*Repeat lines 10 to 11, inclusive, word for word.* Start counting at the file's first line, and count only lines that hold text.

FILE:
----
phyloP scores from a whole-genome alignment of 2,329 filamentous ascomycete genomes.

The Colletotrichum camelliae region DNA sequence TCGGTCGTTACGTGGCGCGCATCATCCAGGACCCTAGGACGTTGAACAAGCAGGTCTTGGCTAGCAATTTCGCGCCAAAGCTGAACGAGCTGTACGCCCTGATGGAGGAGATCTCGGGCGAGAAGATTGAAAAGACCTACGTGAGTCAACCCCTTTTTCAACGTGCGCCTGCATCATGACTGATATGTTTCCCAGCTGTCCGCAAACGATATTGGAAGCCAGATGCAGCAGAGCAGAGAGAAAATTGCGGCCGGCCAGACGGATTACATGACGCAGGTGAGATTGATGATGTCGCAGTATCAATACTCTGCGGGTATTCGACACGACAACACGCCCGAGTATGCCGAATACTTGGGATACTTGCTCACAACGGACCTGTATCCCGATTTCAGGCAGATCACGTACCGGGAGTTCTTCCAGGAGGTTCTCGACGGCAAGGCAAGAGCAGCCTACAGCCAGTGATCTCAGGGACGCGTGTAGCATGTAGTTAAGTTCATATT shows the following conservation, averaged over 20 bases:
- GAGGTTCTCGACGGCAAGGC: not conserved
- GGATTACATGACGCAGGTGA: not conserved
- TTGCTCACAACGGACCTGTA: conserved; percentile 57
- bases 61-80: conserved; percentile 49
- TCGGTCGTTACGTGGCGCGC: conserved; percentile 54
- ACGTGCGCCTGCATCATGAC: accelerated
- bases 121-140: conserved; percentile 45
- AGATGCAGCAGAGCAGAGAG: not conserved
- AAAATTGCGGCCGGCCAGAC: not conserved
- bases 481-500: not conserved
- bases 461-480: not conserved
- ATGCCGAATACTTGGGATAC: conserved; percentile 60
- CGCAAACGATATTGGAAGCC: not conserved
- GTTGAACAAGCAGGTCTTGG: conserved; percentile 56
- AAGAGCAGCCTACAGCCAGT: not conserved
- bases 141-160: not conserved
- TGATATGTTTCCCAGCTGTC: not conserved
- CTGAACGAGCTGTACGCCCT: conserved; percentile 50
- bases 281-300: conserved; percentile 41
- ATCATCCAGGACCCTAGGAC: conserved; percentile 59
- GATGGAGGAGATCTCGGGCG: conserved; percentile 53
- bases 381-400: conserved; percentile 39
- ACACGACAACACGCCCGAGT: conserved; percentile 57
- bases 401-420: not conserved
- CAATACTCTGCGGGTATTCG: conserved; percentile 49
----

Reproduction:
- AGATGCAGCAGAGCAGAGAG: not conserved
- AAAATTGCGGCCGGCCAGAC: not conserved